The WIZ is an adaption of the classic “The Wizard of Oz” story. It was first performed on stage in 1975 with Geoffrey Holder (to whom Proscenium had dedicated these performances) as its director. The original play won seven Tony Awards, including the coveted ‘Best Musical’ award. This is a fun, light, carefree family show which contains beautiful, soulful music.
Before I go on I must say, members of the cast, along with patrons who attended other viewings of the show informed me that I attended on Disaster Night (Friday 07th November) and so this review has taken that into account.
Director Mervyn de Goeas added some small but effective touches into the script, which increased the audience’s interest and overall experience. His inclusion of local and modern references/music were well placed and well received.
The actors and casting for the show was excellent. Tishanna Williams’ performance was commendable and quite convincing as Dorothy, though I have spoken to quite a few people who thought she overacted the sweet innocence of the character. Her performance was, quite simply, stellar. Kevin Humphrey had the audience laughing with his portrayal of the cowardly Lion and Candice Alcantara as Addaperle (The God Witch of the North) also delivered a noteworthy performance. Even the extras shone, the attitude-filled crows, sultry poppies, the energetic yellow brick road, enthusiastic munchkins and the crack head citizens, all added greatly to enhance the show.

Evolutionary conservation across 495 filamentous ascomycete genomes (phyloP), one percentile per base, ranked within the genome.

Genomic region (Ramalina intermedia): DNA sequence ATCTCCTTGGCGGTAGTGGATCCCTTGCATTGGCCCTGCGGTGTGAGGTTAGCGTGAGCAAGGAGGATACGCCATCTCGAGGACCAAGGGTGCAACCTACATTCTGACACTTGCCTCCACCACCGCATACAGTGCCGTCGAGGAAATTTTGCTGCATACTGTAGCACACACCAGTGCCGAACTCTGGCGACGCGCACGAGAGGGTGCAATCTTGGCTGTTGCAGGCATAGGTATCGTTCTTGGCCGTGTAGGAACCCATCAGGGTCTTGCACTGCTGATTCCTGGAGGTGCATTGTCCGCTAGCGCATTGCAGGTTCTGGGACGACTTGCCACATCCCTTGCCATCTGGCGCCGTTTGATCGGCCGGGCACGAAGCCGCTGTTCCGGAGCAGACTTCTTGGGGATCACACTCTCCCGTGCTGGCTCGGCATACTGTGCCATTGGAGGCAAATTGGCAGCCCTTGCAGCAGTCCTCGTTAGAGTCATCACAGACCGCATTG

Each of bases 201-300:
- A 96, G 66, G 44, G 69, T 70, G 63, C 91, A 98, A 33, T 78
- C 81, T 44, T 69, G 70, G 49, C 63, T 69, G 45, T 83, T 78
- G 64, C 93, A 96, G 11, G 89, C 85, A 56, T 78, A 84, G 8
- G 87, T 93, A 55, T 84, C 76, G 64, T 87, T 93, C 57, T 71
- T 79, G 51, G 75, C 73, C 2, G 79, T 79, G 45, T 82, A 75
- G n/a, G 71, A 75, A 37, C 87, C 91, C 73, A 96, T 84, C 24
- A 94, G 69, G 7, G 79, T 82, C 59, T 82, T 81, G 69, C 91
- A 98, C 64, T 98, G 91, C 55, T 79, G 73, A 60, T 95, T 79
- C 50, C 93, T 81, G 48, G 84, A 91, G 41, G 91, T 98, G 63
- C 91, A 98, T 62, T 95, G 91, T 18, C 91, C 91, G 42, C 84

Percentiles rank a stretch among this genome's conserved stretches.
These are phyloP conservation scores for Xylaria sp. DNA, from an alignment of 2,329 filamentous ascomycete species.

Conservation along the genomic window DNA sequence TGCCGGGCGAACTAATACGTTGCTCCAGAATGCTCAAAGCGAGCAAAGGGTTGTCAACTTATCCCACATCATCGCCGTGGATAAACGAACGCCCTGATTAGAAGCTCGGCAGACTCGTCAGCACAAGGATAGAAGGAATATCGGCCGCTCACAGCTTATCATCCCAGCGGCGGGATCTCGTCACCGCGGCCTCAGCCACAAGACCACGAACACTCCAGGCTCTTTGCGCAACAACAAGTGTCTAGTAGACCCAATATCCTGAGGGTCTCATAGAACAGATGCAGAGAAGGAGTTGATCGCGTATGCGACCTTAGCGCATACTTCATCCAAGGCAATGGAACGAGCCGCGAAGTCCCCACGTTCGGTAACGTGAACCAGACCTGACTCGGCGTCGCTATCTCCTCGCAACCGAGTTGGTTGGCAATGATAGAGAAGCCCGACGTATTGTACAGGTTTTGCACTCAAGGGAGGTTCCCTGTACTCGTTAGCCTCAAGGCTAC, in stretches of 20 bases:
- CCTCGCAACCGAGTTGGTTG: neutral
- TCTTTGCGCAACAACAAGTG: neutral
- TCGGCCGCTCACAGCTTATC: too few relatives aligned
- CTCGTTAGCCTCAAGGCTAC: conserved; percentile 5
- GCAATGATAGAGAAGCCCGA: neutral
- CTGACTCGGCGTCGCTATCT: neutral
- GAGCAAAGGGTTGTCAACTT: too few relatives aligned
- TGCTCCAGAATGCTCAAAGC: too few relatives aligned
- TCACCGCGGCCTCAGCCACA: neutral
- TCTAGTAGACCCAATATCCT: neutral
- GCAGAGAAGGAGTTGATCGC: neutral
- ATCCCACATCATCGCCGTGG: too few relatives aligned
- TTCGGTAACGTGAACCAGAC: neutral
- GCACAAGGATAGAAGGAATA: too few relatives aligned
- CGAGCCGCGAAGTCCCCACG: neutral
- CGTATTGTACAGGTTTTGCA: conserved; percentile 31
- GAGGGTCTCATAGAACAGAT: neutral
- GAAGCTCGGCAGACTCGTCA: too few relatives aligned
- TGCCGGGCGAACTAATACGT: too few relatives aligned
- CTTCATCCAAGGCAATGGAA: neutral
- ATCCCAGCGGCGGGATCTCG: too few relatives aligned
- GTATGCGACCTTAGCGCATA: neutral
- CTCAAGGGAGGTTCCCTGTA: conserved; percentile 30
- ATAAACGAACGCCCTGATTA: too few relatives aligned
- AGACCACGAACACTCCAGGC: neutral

Maurice Morancie, Tishanna Williams, Kevin Humphrey, Candice Alcantara and Diahann White (the Tin Man; Dorothy; Lion; the Good Witch of the North and Aunty Em) gave some trilling vocal performances. Unfortunately, Jeannine Clarke (Evilene) was hoarse on the night. This was a grave disappointment as her one song (No Bad News) was the one I looked forward to the most. Aurora Tardieu was, vocally, a disappointment. She managed to make Ease On Down The Road (a song which went on to be its own single and make it on the Billboard Hot 100 chart) into a forgettable, ear-assaulting bore while her rendition of Believe in Yourself was unimpressive. But I need to say, Maurice Morancie – The Tin Man, his voice was so….sexy is the only word that comes to mind.
The Yellow Brick Road, which was portrayed by a team of four dancers, had its effect lost due to the lack of supporting effects. The set design and the flying monkey, which wasn’t given the kind of enhancement it needed, were HUGE disappointments for this production. There was some set malfunction on the night which caused a slight interruption to the proceedings, however the audience was understanding. The stage had too much open empty space and the minimal props used failed to add to what should have been the glamor of the city of Oz. The set and effects was only truly enhanced by the lighting and wonderful makeup and costuming.
The already lively sound of the production was enhanced with the addition of modern musical beats. The band did a quality job of enhancing the show without overpowering the vocals. Proscenium’s production of the musical was extremely well done. Mistakes do happen, did happen, but the show must go on and go on it did, much to the delight of the patrons. Overall I would give this play a 3 / 5. This was one for the kids, a great family show.